The younger Mr. Browne studied physics at Cambridge, toyed with the idea of a career in academia, changed his mind and joined BP in 1969 at age 22. He was promptly expedited to the Alaskan oil rush, where he worked as a trainee petroleum engineer. Until he resigned six years ago, he had never worked at any other company.
Along the way, he had stints in Calgary, San Francisco and Cleveland. The Calgary years, in the late 1970s, convinced Mr. Browne that BP should not be an oil sands player, setting it apart from rivals such as Exxon and Shell. I ask why he and his then second-in-command, Jim Buckee, who would later become CEO of Talisman Energy, BP Canada’s successor, took a pass on the Alberta goo. “We concluded that BP didn’t have all the best bits of acreage, that Imperial and Shell did,” he says. “We just didn’t have enough money to do everything we wanted.”
He now admits that he “absolutely” should have pushed harder in the oil sands and that new technology, such as SAGD – steam-assisted gravity drainage – went a long way to make oil sands production more profitable.
But Mr. Browne will be remembered more for what he bought than what he didn’t. Between the late 1990s and the early part of the past decade, he did three deals that launched BP into the big leagues, all of them done when oil was at rock-bottom prices. BP merged with Amoco and shortly thereafter bought Atlantic Richfield and Burmah Castrol.
BP got even bigger in 2003, when he and the Russian oligarch Mikhail Fridman formed the TNK-BP joint venture, creating Russia’s third-largest oil producer. “We made a huge amount of money with TNK-BP,” he says. “We invested about $7-billion [U.S.], plus some tangible assets of $1-billion. The company generated dividends and we sold at a return of five or six times” (BP and its Russian partners had a fallout in the post-Browne era and TNK is now owned by Russia’s Rosneft).
But shade was to fall on the Sun King’s empire too.
In 2005, an explosion at BP’s Texas City Refinery killed 15 and injured 170. An independent report on the tragedy concluded that it was the fault of a safety mishap that could have been avoided. Two years later, Mr. Browne lied about how he met his live-in Canadian lover, which, in fact, was done through an escort agency. He lost his case against the Mail on Sunday newspaper to keep the details of his private life out of the press.
That ended his career at BP and at Goldman Sachs, where he was a director (at BP, he was replaced by Tony Hayward, whose own career would end with the Macondo oil blowout in the Gulf of Mexico).
Does he wish he had come out the closet years earlier? “Yes I do, [but] that’s a retrospective fallacy. …It’s not without risk coming out even today.” He won’t say more for fear of front-running his book about “being gay in business.”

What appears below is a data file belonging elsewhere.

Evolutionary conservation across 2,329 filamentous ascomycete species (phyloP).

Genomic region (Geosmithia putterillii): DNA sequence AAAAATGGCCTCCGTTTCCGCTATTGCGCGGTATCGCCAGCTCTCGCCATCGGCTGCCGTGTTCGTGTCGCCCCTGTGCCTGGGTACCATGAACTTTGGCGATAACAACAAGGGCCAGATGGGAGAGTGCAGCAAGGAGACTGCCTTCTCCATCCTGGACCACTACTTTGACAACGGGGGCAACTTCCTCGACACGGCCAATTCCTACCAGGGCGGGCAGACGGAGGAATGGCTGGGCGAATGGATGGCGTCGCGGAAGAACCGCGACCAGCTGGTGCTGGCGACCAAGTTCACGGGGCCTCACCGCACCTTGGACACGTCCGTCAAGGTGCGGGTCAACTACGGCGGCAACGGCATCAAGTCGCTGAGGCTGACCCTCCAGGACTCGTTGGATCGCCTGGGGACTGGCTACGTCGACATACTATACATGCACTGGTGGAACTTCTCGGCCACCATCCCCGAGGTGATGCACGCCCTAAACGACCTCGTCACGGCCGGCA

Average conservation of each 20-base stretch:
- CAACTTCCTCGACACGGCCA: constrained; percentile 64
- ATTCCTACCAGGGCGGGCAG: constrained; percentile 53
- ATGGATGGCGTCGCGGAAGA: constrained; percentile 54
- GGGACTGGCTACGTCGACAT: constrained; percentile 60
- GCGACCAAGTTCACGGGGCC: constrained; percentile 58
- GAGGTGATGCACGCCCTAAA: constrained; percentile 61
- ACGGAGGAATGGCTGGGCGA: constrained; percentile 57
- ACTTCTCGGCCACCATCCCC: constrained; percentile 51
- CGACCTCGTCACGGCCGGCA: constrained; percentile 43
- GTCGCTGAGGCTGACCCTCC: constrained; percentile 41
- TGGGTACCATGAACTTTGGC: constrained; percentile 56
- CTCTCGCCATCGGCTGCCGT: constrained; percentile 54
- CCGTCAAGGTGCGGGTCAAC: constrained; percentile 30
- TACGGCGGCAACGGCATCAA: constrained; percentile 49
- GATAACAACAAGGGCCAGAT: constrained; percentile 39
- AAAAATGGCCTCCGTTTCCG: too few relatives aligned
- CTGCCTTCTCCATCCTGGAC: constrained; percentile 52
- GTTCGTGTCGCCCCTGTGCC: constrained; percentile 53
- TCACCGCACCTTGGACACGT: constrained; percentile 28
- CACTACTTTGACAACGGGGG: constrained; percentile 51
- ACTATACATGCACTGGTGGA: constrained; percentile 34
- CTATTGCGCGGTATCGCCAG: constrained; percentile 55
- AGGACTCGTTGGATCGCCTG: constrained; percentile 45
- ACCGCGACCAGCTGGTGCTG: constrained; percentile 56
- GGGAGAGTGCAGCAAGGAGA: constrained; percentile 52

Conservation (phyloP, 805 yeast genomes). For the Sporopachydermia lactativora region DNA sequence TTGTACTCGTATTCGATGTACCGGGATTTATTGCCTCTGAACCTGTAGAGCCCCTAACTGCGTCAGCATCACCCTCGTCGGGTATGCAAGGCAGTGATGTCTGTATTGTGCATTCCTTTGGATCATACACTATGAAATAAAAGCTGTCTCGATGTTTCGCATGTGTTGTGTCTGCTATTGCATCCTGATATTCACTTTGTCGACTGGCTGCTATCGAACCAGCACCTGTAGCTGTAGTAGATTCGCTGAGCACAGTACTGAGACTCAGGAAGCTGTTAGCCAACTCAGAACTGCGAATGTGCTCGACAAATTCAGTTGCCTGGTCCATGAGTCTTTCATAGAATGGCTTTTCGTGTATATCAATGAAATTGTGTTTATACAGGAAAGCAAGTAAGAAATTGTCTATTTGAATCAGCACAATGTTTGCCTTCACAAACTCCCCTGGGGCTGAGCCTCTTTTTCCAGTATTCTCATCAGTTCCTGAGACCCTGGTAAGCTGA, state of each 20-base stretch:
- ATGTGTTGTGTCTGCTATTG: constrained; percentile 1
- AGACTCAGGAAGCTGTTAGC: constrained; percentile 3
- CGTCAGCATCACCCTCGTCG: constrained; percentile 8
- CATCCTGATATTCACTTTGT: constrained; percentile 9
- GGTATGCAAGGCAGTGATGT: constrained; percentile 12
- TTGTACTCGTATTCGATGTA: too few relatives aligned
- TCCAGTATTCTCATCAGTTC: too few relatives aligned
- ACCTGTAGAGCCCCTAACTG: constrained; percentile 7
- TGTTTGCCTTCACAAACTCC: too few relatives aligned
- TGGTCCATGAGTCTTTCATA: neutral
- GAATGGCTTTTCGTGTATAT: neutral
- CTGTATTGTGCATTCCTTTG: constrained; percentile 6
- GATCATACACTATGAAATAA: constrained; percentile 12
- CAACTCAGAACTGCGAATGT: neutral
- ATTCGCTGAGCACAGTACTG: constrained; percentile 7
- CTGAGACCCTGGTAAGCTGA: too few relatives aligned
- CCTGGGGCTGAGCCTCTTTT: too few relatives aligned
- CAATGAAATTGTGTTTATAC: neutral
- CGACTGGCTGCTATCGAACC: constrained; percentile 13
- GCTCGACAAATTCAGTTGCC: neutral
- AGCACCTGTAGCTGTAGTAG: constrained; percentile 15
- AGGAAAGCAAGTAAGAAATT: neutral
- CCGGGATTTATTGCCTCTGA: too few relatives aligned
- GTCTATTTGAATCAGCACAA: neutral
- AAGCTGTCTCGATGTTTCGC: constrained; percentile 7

Mr. Browne wasn’t down for long after his humiliation at BP. He is chairman of Cuadrilla Resources, the British company, about half-owned by RiverStone, that is leading the (slow) charge into British shale-gas development. He is also chairman of the Tate galleries and the lead non-executive board member of the Cabinet Office, giving him a key role in government business policy. His passion is Venice, where he owns a Grand Canal apartment full of Venetian engravings and photographs by Wolfgang Tillmans and Robert Mapplethorpe.
But it is BP that defined his career, one that both made him the Sun King and blotted out his sun because of fear about exposing his gay life. “BP was a tremendous experience and I don’t think you could follow that,” he says. Indeed, but collecting art and writing books in a sumptuous Venetian apartment isn’t a bad consolation prize.
One employer, BP PLC, for 41 years, ending in 2007.
Turned BP into a global energy giant through takeovers of Amoco, Atlantic Richfield and Burmah Castrol.
Until the Macondo well disaster, BP paid about 10 per cent of all dividends in Britain.
Resigned in 2007, joined Riverstone Holdings, an energy private equity firm.
Chairman of Cuadrilla Resources, a British shale gas driller.
Author of Beyond Business, his memoir, and Seven Elements That Have Changed The World, a science book. His book about being gay in business, The Glass Closet, to be published next year.
All things Venetian. Has owned an apartment on the Grand Canal since 2000.
Collects Venetian engravings from the 16th, 17th and 18th centuries, pre-Columbian terracotta, photographs by Robert Mapplethorpe, Wolfgang Tillmans and Hiroshi Sugimoto and paintings by Ian Davenport.